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Color blind-ed

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FEBRUARY 22, 2019

Growing up in Mexico, I didn’t have the language to address the inequities I saw around me. I realized how individuals were treated differently based on their skin color. The majority of students who attended my private school had light skin. Their families had enough wealth to live in the affluent parts of my city. Meanwhile, the majority of those who went to public school had dark skin and lived on the outskirts of my town. Those who went to public school were not as fortunate as my white friends, who had enough resources to get a proper education.

I was finally able to name those inequalities when I came to UC Berkeley and accidentally took my first ethnic studies class.

Planning for my first semester at UC Berkeley, I didn’t know which classes to take. I was about to transfer to my dream school, but having to work two part-time jobs while in community college kept me too busy, and I did not have time to plan my classes until the last minute. I had all the classes I thought I needed to fulfill my history major requirements — I just needed one 3-unit class to get to the credit minimum requirement. I was overwhelmed by the abundance of classes offered, so I picked the ones that looked interesting from the title — one of these was an introduction to ethnic studies course.

Once caught by the compelling title, I was expecting to learn about other people’s cultures; their different food, music, traditions and religions. Surprisingly, a few weeks into the class, I realized this wasn’t the case — I was going to learn to unpack white supremacy.

Those in Mexico who believed that racism was real were often made fun of. I would hear people say, “Racism is a thing of the past, we now live in a ‘racial democracy.’ ”

I was forced to believe that racism was nonexistent. Society convinced me that the inequalities I saw around me were not the result of racism, but mere coincidences. Light-skinned people were the ones who were the most successful, while dark- and brown-skinned people were usually the most disenfranchised because that was just the way it was. No one could explain those disparities and neither could I. And so, I left the issue alone.

But when I came to UC Berkeley and took the ethnic studies class, I realized the inequalities I saw all my life were the result of blatant racism. It was not absurd to think that light-skinned people had a better shot in life just because of the color of their skin. I was finally able to name the injustices I saw all around me while living in Mexico.

The ethnic studies class I took made me realized that even though I identified as a person of color, my life was influenced by many representations of white supremacy, two of the most significant ones being colorism and heteronormativity.

I saw colorism growing up, even though I could not name it. My unjustified attraction to light-skinned people, my desire to lighten my own skin and even my admiration for European intellectuals now had an explanation. I had grown up believing that the lighter the color of one’s skin, the better. I unconsciously believed that the more European someone was, the better.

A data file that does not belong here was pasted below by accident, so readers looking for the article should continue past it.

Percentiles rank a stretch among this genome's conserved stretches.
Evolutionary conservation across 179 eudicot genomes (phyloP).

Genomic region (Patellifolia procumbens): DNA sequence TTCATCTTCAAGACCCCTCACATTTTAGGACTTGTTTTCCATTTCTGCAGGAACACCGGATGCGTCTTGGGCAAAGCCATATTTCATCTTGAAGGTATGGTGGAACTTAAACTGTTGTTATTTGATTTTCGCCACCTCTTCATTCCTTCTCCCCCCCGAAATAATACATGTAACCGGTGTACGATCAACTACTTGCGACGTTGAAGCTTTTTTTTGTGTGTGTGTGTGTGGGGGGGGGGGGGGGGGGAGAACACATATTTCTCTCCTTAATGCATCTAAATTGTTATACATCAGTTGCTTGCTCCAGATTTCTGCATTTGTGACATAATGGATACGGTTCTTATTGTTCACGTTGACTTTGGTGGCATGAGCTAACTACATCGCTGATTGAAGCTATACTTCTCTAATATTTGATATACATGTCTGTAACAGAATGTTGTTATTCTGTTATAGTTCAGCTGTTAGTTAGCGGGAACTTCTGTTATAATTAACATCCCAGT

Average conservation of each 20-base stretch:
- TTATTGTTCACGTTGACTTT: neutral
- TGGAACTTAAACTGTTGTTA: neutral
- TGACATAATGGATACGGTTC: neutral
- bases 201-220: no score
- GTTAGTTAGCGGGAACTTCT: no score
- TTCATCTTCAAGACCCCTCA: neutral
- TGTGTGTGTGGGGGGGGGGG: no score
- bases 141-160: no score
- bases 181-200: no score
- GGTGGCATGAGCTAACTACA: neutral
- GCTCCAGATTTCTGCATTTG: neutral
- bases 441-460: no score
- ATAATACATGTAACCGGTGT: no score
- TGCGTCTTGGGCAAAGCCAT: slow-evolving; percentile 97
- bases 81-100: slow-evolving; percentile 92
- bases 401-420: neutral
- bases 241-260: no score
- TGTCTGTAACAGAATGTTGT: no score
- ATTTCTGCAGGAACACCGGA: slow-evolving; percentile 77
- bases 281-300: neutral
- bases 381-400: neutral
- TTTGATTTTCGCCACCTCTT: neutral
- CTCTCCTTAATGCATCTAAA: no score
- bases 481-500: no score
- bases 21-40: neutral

Additionally, ethnic studies made me realized that white supremacy is not only reflected through colorism but also through heteronormativity. These expectations of sexuality were an imposition by settler colonialists. I realized that my parent’s expectations of me being heterosexual and feminine could be traced back to the heteronormativity imposed by white settlers. All my life, I had been colonized.

Ethnic studies also made me aware of something I did not expect — it made me mindful of my own privilege. How could I identify as a person of color when I had the privilege of a white person in Mexico? How could I continue to decolonize myself when I was taking advantage of my own white privilege here in Berkeley?

All my life I identified myself as mestizo, meaning mixed race, but I was never fully conscious of what that word meant. Being mestizo was supposed to be a “celebration” of the mix of indigenous peoples and European roots. But ethnic studies made me realize that by identifying as mestiza, I was getting the privilege of a white person while at the same time disenfranchising indigenous peoples. I was calling myself mestizo and perpetuating a national identity that rendered indigenous peoples invisible.

Although I continue to struggle with these questions, one thing is certain: I will no longer allow white supremacy to control my life and will continue to be a critic of its different manifestations. I will continue to decolonize myself by changing old attitudes and habits. Ultimately, ethnic studies fundamentally changed the way I view the world. It empowered me by showing me how I was being oppressed and how I was oppressing others.

Lupita Lua writes the Friday blog on unlearning white supremacy and decolonizing aspects of her life. Contact her at [email protected]cal.org.

FEBRUARY 23, 2019